Annual Report: Afghanistan 2013

May 23, 2013

Annual Report: Afghanistan 2013

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Islamic Republic of Afghanistan

Head of state and government Hamid Karzai

Thousands of civilians continued to suffer from targeted and indiscriminate attacks by armed opposition groups, with international and national security forces also responsible for civilian deaths and injuries. The UN Assistance Mission in Afghanistan (UNAMA) reported more than 2,700 civilians killed and 4,805 injured, the vast majority – 81% – by armed groups. Torture and other ill-treatment were common in detention facilities across the country, despite some government efforts to reduce incidence. Violence and discrimination against women and girls remained rife both institutionally and within wider society. The government sought to introduce tougher controls on the media, prompting an outcry among media workers, who continued to be threatened and detained by the authorities and armed groups. Persistent armed conflict prompted more families to flee their homes, with 459,200 people still displaced within Afghanistan by the conflict. Many lived in informal settlements with inadequate shelter, access to water, health care, and education. Some 2.7 million refugees remained outside the country.


In January the Taliban agreed to open a political office in Qatar allowing for direct peace negotiations; efforts faltered in March over requested exchanges of prisoners. In early November, negotiations between Pakistan and Afghanistan’s High Peace Council resulted in Pakistan releasing several detained Taliban leaders. On 17 November, the head of the High Peace Council, Salahuddin Rabbani, stated that Taliban officials who joined the peace process would receive immunity from prosecution despite the fact that some of the detained Taliban were suspected of war crimes. Women members of the High Peace Council remained sidelined from the main peace consultations.

States at NATO’s biennial Summit in May stressed the importance of women’s participation in Afghanistan’s peace, political, reconciliation and reconstruction processes, and the need to respect the institutional arrangements protecting their rights. At the same time, women’s groups raised concern about their effective exclusion from national consultations over the transfer of security responsibility from international to national security forces. Women activists condemned President Karzai’s “code of conduct”, proposed on 2 March, which stipulated that women should only travel with a male guardian and not mix with men in work or education.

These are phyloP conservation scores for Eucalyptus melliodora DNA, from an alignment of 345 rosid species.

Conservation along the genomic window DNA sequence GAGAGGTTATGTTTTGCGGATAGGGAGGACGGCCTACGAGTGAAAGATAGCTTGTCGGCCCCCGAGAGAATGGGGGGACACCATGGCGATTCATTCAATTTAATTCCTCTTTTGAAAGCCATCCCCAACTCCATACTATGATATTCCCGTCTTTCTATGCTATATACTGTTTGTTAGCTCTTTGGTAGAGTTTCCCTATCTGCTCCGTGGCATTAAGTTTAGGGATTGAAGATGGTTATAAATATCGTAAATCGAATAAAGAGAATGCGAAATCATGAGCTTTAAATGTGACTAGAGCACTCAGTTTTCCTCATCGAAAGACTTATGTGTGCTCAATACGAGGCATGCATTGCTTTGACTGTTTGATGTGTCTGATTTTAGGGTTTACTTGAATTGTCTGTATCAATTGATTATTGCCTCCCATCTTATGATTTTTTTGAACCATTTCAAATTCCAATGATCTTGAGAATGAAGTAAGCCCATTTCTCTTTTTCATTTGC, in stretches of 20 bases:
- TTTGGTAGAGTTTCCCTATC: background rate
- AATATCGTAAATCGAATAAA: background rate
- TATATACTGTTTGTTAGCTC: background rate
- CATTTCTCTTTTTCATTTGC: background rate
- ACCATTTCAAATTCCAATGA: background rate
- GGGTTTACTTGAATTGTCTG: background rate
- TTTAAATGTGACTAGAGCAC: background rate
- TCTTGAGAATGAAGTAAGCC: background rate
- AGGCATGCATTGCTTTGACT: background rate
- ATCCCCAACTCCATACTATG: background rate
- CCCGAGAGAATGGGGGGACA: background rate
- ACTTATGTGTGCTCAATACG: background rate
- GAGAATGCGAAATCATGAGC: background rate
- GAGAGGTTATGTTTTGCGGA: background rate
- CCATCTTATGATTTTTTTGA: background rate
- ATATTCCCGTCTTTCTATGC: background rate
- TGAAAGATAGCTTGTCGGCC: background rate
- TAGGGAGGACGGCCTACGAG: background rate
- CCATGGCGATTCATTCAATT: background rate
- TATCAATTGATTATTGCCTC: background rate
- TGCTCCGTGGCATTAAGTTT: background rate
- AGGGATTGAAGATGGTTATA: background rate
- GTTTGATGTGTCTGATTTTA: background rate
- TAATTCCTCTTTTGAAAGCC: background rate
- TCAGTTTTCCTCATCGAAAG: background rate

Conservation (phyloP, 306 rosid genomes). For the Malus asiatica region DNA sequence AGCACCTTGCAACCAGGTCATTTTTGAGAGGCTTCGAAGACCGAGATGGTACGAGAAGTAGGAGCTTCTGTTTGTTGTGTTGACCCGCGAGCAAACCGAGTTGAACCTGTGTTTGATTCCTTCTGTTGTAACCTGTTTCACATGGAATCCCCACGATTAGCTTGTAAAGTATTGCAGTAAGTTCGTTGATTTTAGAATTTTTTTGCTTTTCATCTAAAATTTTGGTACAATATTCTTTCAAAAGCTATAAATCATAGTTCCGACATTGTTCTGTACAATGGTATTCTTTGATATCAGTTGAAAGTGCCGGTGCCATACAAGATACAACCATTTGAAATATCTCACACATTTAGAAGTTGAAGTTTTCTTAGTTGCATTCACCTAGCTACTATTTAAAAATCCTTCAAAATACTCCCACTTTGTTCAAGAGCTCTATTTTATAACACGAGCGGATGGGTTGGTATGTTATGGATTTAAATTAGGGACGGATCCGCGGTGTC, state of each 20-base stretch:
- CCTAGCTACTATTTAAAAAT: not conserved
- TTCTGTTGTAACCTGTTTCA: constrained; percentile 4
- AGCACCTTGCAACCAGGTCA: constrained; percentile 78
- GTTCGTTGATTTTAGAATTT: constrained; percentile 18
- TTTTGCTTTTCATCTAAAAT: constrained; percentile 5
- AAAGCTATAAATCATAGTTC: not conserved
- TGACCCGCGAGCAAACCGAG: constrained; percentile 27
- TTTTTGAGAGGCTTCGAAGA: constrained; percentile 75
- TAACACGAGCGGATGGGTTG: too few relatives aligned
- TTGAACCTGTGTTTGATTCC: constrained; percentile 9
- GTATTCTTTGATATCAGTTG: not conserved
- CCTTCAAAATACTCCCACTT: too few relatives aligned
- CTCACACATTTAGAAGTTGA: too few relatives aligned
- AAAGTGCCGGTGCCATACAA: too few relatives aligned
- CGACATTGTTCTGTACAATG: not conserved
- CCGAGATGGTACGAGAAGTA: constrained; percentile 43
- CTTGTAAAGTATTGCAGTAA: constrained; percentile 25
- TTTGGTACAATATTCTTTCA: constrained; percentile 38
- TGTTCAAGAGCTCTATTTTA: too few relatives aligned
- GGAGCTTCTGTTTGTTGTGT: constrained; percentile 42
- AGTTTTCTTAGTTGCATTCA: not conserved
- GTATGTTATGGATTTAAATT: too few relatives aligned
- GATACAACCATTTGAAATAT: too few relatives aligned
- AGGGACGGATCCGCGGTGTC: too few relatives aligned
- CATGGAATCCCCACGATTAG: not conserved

In July, international donors met in Tokyo, Japan, where they pledged US$16 billion in civilian aid to Afghanistan until 2015, with sustained support until 2017. However, the UN reported in December that humanitarian funding had decreased from 2011 by nearly 50% to US$484 million in 2012. According to the Afghanistan NGO Safety Office, threat levels against NGOs and aid workers remained similar to 2011 with 111 security incidents caused by armed groups and pro-government security forces, including killing, injury and abduction.

In September, Parliament confirmed without debate Assadulah Khalid as the new head of the National Directorate of Security (Afghanistan’s intelligence services), despite reports of his alleged involvement in acts of torture during his previous terms as Governor of Ghazni and Kandahar provinces.

The work of the Afghanistan Independent Human Rights Commission remained under-resourced following the President’s controversial dismissal of three of its nine commissioners in December 2011. Another post remained vacant since January 2011 when a commissioner and her family were killed in a bomb attack.

Violent protests broke out in February after charred copies of the Qur’an were found on a military base near Kabul; 30 people died in the violence.

Abuses by armed groups

Despite a 2010 Taliban code of conduct (Layeha) ordering fighters to avoid targeting civilians, the Taliban and other armed groups continued to breach the laws of war by indiscriminately killing and maiming civilians in suicide attacks. Improvised explosive devices were the main cause of civilian casualties. Armed groups targeted and attacked public places; civilians, including officials, perceived as supporting the government; and staff of international organizations.